So many studies regularly explore the low levels of employee morale in U.S. workplaces, that it can be hard to see what’s notable about any new bleak report on job satisfaction—especially one that focuses on unhappy federal workers.

And yet for the more than 2 million federal employees, that dissatisfaction reflects in part their views on whether they can report law violations, whether their agency is coerced by partisan politics, and whether the workforce has the skills and resources to achieve their agency’s mission.

In short, job satisfaction is an indicator of productivity and government effectiveness.

In the news reported Wednesday about steadily declining job satisfaction among federal workers, here’s another layer: The average government worker comes in 13 points below the average private-sector employee in terms of job satisfaction, according to the “Best Places to Work in the Federal Government” report.

“This is an ongoing train crash,” said Max Stier, president of the Partnership for Public Service.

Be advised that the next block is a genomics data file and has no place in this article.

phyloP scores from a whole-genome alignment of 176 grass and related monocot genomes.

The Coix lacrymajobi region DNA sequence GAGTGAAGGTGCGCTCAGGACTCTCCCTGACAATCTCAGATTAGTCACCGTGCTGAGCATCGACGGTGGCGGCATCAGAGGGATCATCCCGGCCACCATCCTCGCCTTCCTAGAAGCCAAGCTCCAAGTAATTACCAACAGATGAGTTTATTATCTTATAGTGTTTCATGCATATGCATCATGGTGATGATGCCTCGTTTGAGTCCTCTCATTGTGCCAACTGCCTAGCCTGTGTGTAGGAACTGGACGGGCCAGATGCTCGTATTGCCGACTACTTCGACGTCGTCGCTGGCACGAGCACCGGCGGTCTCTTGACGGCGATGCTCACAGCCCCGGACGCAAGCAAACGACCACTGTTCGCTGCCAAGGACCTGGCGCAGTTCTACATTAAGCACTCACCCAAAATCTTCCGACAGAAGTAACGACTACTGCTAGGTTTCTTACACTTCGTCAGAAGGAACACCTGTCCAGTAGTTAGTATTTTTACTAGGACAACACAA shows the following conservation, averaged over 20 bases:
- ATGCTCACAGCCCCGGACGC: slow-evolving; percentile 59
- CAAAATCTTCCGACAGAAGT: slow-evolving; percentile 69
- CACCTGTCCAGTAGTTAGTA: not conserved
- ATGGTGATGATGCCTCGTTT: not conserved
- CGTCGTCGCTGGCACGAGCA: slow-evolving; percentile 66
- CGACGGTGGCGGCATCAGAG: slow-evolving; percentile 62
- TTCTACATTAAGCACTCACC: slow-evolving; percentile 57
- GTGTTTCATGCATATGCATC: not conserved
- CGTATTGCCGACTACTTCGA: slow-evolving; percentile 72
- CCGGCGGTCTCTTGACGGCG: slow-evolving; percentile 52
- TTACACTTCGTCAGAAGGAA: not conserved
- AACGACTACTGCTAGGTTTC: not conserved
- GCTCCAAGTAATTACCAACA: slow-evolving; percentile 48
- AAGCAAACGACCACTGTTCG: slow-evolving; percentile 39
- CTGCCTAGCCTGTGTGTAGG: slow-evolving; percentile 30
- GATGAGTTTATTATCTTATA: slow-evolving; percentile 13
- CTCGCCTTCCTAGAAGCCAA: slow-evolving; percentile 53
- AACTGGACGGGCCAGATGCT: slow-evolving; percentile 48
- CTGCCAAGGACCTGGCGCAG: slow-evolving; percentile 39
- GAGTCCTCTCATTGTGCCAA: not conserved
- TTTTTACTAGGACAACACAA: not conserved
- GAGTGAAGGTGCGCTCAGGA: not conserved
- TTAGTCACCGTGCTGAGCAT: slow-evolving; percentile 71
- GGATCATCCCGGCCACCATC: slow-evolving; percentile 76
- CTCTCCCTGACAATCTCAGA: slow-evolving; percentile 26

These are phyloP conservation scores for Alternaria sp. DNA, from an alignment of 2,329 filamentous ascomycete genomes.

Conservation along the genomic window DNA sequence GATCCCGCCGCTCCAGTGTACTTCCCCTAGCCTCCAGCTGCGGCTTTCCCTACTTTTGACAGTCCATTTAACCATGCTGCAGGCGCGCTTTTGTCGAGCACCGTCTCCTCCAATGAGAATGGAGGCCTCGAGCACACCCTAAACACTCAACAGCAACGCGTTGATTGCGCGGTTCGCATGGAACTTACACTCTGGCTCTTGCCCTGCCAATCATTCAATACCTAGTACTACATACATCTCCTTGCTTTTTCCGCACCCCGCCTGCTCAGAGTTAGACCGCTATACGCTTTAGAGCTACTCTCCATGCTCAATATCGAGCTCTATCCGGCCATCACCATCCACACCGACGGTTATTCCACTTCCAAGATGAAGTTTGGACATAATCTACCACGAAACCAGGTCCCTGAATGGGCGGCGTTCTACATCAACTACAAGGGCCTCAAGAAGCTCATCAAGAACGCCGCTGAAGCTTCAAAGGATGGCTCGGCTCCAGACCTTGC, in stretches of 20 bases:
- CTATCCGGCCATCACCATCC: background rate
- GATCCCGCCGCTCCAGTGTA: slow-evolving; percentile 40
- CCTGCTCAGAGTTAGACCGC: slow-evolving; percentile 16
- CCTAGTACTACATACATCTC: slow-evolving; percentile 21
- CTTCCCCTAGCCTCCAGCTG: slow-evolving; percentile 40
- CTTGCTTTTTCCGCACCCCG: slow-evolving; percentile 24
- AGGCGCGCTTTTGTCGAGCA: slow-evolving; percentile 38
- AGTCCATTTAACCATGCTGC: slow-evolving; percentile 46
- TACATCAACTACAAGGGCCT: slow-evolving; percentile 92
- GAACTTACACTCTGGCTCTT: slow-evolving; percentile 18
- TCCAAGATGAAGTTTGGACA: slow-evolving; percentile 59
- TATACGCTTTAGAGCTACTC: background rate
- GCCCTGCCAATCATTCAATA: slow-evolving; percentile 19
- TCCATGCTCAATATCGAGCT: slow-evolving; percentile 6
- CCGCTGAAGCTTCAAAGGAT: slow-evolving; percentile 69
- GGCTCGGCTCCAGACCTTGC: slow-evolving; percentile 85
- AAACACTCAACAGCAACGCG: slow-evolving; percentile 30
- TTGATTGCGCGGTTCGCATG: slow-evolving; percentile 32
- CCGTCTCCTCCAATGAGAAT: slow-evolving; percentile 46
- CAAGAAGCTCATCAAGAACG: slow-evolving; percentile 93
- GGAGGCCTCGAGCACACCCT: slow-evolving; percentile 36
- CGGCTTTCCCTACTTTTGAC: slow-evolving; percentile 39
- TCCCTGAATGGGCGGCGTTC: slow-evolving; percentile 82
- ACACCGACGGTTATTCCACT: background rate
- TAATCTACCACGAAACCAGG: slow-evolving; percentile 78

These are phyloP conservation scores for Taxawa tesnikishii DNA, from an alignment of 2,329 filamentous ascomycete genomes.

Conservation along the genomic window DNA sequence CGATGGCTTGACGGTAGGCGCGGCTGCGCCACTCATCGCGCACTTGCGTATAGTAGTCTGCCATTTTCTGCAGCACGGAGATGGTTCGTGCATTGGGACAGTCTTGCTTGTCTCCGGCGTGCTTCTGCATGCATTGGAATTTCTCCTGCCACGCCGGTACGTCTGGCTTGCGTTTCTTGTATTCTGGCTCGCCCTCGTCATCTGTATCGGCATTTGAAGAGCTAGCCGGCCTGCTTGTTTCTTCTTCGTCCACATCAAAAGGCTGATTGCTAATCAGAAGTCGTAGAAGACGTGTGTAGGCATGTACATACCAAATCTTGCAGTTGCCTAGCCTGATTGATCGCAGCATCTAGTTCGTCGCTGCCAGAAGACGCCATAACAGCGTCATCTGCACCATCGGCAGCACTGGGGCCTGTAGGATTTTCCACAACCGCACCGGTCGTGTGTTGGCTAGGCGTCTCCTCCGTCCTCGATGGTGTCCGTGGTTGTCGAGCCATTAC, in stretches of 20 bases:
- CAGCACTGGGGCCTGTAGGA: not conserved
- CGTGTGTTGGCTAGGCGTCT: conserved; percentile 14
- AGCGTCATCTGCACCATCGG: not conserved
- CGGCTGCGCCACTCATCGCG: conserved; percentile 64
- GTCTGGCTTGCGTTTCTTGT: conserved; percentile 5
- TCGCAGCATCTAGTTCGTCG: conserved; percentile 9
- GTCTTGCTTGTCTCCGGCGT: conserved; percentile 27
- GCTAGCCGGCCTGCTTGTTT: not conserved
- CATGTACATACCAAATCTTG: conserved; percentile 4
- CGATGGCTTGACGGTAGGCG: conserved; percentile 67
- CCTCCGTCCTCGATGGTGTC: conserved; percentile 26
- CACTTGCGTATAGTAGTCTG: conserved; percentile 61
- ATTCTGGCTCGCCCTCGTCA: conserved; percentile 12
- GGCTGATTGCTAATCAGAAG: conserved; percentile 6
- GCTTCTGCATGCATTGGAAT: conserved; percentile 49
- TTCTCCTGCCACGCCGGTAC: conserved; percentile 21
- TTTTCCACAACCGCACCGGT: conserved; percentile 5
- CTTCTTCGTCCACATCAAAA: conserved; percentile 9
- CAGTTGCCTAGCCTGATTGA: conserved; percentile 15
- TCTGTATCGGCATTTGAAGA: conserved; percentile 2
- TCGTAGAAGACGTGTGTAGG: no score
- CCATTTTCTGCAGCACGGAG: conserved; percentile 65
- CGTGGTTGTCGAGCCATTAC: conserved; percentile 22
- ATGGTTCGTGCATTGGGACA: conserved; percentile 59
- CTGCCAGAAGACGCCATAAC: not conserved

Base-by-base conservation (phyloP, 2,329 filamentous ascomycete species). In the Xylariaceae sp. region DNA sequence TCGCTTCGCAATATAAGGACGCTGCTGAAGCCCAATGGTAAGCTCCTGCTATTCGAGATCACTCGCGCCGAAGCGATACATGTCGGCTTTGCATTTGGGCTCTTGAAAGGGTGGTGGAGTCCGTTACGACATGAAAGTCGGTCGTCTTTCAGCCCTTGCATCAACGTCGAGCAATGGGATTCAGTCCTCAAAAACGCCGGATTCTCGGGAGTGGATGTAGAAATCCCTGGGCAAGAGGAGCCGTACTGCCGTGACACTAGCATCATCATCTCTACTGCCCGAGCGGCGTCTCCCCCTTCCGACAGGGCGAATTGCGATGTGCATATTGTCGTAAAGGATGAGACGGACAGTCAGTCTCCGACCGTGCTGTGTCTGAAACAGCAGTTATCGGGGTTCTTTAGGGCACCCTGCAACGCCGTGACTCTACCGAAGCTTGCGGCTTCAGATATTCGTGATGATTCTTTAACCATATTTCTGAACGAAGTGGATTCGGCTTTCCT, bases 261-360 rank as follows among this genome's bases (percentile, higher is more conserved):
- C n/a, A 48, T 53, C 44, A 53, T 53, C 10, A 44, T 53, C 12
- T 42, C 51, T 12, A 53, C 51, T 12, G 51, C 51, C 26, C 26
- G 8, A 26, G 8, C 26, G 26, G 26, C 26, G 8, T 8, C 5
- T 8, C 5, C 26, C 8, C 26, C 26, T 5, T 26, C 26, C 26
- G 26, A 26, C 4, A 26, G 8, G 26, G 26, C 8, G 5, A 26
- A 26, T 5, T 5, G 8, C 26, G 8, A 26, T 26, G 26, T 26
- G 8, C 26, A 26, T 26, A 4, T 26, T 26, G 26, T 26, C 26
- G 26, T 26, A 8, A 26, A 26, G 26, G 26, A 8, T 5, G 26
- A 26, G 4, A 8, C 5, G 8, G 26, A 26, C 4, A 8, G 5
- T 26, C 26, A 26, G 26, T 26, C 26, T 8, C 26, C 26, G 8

Hay Group, which collaborated on the data, found that job satisfaction in the private sector was not only higher than in the public sector, it even climbed since last year — from 70.0 to 70.7 points out of 100 — all while the government numbers fell.

Of the 10 questions that both public and private employees answered, government scored higher on only question: Do you like the kind of work you do?

On every other question, including how well colleagues cooperate and how well management keeps employees informed, private-sector workers gave their organizations higher marks.

The greatest difference between government and business workers’ satisfaction was reflected in their responses on a question about recognition.

Only 43 percent of federal workers said they were satisfied with the acknowledgement they get when they do good work, compared to 64 percent of private-sector employees. Pay, it turned out, was less a concern for government workers than doubting whether their agencies recognized their contributions.

It doesn’t help, of course, when citizens’ confidence in government is so low as well. In a poll conducted by Rasmussen Reports earlier this fall, 37 percent of respondents said they thought zombies would do a better job running the country than our federal government does. (Another 26 percent were undecided.)